But supposing these particulars & other corresponding ones to be true, why are they mentioned? Certainly not for the sake of idle dissertation; but because the speculation is not only interesting for the philosopher, but the statesman.—Nothing should take us by surprize, & least of all matters of national importance. Measures of inquiry may silently be instituted; the tendency of treaties may be watched; & the [tempers] of courts receive their explanation. Principles of liberty may be encouraged; which can be done by no pen better than your own. A kind reception may be provided for strangers of merit of all descriptions. When the system above pointed out approaches, should its approach happen in our day, the people & the militia may each be prepared.—In short, arguments need not be multiplied or subdivided. Knowledge can never be superfluous or circumspection blameable in matters of immense importance. An air of suspicion may sometimes be mischievous; but in the present instance, this may easily be avoided.
A little pamphlet will accompany or follow this. It never was published in its present form, & there are reasons why it is wished that it may with care be kept dormant.
With my usual respects, believe me, my dear sir, Your much attached friend & servant.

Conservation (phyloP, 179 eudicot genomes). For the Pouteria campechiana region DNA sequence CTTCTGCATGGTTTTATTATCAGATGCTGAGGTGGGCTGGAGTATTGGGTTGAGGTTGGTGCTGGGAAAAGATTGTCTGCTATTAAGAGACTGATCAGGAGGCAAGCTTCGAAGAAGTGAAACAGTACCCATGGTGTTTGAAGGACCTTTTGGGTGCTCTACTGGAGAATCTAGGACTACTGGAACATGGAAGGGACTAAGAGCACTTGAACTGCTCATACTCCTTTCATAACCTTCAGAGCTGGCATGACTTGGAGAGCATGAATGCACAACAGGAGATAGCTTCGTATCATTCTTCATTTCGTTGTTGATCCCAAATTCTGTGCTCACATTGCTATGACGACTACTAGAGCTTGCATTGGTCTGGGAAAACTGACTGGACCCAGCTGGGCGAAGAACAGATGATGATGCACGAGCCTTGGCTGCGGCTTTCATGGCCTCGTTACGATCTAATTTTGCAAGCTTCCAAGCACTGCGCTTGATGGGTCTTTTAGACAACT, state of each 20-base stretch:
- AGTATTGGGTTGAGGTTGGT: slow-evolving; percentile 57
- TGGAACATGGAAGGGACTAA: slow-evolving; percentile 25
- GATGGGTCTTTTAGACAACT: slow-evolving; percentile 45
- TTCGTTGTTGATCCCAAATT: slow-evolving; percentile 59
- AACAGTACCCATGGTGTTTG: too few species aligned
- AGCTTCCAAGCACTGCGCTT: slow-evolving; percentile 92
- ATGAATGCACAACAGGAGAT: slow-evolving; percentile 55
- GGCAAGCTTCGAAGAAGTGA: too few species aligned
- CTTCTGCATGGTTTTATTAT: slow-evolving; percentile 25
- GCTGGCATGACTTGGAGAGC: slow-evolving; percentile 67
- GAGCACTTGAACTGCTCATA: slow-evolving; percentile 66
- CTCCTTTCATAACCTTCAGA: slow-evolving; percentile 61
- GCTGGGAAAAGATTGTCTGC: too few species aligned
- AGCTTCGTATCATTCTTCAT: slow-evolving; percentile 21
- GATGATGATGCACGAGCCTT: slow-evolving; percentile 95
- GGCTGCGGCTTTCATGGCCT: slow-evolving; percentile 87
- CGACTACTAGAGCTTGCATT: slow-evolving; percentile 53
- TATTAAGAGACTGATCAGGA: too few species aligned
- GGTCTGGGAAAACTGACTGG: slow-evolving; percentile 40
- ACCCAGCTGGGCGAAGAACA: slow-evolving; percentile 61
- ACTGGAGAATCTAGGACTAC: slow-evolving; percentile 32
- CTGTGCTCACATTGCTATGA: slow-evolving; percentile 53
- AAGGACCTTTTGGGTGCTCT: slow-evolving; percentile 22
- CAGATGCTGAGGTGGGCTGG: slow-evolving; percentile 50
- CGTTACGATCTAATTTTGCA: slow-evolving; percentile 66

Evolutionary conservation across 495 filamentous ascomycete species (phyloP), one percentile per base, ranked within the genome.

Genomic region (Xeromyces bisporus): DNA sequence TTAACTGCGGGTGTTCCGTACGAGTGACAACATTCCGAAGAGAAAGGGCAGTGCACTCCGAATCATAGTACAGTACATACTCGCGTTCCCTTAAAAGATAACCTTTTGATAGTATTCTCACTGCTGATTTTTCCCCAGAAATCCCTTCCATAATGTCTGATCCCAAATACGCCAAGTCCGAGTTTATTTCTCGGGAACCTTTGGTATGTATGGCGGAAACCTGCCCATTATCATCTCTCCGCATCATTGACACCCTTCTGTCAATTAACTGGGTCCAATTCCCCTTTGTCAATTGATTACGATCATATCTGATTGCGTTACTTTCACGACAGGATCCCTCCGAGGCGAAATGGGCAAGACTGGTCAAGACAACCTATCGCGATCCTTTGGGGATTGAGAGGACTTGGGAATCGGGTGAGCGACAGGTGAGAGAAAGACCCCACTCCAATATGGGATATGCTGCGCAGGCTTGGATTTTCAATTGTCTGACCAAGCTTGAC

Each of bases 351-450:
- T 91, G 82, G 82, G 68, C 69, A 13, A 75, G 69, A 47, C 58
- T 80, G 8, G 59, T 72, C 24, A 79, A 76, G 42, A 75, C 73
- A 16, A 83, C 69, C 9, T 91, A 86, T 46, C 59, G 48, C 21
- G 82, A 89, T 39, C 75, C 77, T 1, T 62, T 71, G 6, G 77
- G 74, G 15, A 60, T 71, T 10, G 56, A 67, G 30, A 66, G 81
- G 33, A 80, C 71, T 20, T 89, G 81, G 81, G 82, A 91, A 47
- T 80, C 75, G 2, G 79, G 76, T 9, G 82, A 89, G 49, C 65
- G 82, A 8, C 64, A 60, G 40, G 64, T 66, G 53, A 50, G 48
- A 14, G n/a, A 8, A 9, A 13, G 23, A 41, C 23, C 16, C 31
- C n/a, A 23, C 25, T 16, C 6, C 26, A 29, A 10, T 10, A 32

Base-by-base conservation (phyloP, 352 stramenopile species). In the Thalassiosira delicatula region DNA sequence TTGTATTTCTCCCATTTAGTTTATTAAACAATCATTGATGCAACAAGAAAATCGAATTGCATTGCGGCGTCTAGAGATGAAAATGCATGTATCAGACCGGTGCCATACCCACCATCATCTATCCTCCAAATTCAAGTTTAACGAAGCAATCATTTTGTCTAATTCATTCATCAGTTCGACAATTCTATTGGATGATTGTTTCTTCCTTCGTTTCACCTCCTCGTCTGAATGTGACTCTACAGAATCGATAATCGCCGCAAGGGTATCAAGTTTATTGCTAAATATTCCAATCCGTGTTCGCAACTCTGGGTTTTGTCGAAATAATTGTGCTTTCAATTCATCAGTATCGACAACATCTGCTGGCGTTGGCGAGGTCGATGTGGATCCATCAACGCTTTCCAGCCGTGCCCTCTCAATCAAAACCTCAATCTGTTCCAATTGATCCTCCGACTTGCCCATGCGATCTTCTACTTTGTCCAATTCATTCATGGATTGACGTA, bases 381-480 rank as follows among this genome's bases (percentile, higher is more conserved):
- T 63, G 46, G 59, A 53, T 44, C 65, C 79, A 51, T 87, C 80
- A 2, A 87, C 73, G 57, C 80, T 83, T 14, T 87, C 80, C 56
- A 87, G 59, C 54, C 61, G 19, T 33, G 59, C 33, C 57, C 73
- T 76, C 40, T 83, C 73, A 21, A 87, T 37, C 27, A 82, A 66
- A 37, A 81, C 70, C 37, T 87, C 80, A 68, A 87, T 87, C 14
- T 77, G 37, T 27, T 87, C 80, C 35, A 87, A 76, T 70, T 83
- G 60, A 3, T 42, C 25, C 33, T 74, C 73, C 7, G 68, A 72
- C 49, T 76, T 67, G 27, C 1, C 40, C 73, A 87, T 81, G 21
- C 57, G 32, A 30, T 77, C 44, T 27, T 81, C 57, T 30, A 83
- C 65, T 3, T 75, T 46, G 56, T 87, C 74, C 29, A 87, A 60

RC (DLC); endorsed by TJ as a letter from Benjamin Vaughan received 25 Feb. and so recorded in SJL; TJ originally endorsed the letter as from John Vaughan.
Britain, the Austrian Empire, and Russia had joined in opposition to France to form the core of the Second Coalition, the previous concert of princes. The coalition began in 1798 and collapsed in 1800–1801 as Austria and Russia withdrew from the alliance (Samuel F. Scott and Barry Rothaus, eds., Historical Dictionary of the French Revolution, 1789–1799, 2 vols. [Westport, Conn., 1985], 2:882–4; Vol. 32:102n, 296–7n, 372–3n).
Patronage Of Emigrants: France’s revolutionary governments had confiscated the property and ordered the execution of royalists and others who left the country. Under Bonaparte, a series of steps beginning in 1800 eased those restrictions and made it possible for émigrés to return (Thierry Lentz, Le Grand Consulat, 1799–1804 [Paris, 1999], 331–4; Owen Connelly, ed., Historical Dictionary of Napoleonic France, 1799–1815 [Westport, Conn., 1985], 168–70).